Maybe that came off a bit curmudgeonly. I certainly know a lot of visual artists soured on the perils of freelancing. That’s not my point. If you are serious, I want your project to succeed. And if I can help, even better. The consulting work I’ve taken has been some really interesting changes of pace from my two primary jobs. But if you are wasting time trying to bark up the wrong tree, then you need to reevaluate where else you may be wasting resources. In the end, it doesn’t hurt to ask, but I’d like to save both your time and mine.
Just like it says on the tin, it allows you to play Sudoku puzzles against your Facebook friends. As is all the vogue (and rightfully so), you do this asynchronously, like your favorite board game titles or games like Words With Friends. You can even play cross-platform from Android to iOS or vice-versa.
The power-ups make it a bit more than just static Sudoku. The Cannon tests your timing as it reveals up to five unsolved squares. The Tidal Wave reveals three squares, but requires you to remember their location before they fade away. The Treasure Map narrows down squares to two possible choices for a span of time and the Glacier freezes the board. Use these to out-solve your friends. Mistakes cost you twenty seconds and the fastest time is the winner and will gain rating stars.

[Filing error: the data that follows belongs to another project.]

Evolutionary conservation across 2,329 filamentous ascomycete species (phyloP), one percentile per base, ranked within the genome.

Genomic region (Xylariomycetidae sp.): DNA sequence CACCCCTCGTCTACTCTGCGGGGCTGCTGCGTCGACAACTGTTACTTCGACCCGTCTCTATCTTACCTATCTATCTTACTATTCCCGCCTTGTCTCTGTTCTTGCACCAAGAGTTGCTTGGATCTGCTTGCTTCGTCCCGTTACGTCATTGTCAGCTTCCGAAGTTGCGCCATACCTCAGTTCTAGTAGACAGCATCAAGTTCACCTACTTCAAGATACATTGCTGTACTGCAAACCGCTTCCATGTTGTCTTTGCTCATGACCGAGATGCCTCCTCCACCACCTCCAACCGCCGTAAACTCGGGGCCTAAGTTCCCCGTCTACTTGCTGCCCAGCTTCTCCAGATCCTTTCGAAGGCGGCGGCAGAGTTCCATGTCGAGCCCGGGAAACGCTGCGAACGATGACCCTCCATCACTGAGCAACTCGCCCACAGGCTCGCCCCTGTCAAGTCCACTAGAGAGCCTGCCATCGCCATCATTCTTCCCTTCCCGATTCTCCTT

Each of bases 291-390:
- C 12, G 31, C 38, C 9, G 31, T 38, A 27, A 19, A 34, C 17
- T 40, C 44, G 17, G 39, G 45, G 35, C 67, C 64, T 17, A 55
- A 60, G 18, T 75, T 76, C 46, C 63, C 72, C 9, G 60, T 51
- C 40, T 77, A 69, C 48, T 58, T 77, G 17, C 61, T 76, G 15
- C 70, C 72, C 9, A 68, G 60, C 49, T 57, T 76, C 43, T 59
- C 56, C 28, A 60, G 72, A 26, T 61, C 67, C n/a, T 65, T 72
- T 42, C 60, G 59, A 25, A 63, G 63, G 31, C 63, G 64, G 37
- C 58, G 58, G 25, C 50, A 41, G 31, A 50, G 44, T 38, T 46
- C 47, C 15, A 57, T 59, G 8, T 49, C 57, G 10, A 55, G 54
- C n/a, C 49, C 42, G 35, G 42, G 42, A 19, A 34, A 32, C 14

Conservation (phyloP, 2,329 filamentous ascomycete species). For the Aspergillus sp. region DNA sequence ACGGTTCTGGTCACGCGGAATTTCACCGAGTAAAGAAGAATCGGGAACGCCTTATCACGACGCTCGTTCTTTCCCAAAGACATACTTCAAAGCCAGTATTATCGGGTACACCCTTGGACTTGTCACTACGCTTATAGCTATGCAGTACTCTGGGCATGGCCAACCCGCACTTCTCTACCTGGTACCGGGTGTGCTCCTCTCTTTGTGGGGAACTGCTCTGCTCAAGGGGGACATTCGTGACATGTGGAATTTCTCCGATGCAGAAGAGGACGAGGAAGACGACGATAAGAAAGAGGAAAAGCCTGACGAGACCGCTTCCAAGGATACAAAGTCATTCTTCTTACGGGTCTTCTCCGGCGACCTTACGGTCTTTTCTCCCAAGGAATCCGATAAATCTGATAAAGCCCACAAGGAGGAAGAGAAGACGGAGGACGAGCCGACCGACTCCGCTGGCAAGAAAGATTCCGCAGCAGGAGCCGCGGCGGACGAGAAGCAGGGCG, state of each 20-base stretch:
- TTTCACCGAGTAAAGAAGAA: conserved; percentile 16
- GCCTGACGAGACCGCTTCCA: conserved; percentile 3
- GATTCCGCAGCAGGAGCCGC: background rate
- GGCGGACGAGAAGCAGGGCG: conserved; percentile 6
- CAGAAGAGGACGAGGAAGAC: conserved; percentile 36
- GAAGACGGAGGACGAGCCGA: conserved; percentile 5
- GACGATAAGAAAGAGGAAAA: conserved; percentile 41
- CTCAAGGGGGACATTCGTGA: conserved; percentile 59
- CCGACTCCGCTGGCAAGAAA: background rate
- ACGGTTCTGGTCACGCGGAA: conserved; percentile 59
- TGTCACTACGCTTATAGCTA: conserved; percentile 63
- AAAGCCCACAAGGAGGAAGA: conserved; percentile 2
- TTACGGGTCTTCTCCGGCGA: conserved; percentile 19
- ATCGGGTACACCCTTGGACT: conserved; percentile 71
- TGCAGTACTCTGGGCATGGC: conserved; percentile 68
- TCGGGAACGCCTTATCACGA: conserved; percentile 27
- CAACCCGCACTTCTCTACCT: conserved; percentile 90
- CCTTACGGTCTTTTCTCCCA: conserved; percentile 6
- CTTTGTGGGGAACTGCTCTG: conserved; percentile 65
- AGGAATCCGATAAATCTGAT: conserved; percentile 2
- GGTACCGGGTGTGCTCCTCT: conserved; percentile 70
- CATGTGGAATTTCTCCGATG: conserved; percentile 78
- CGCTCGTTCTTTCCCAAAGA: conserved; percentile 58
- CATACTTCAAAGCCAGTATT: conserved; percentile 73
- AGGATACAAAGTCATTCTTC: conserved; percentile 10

I always gauge games I make by how sick of them I am after it ships. I’m not sick of Sudoku Together at all. I can’t wait for the new features to hit and for you all to challenge me to a game. I dare thee.
And even more exciting, it is completely free! You only pay for coins that allow you to use more powerups (and they will allow you to do some other fun stuff in the almost ready 1.1 update). We sure would appreciate it if you enjoy the game to spend some money on coins or the Ad Squeegee or the Winner’s Club Card. We can only keep making games if players decide to spend money. As a studio, we are very against manipulating the player with sleight of hand into spending money. We want you to spend money because you enjoy the game, not because you are afraid your crops will wilt or you need to collect a fifth needle in a haystack.
If you enjoy the game and don’t have a dollar to spare, please just tell your friends that would enjoy the game about it. We are just a group of game lovers who want people to have fun and we cannot do it without your help! Updates are already in the pike and we have a number of great new ideas being incubated. I can’t wait to show you them, but until then, enjoy Sudoku Together!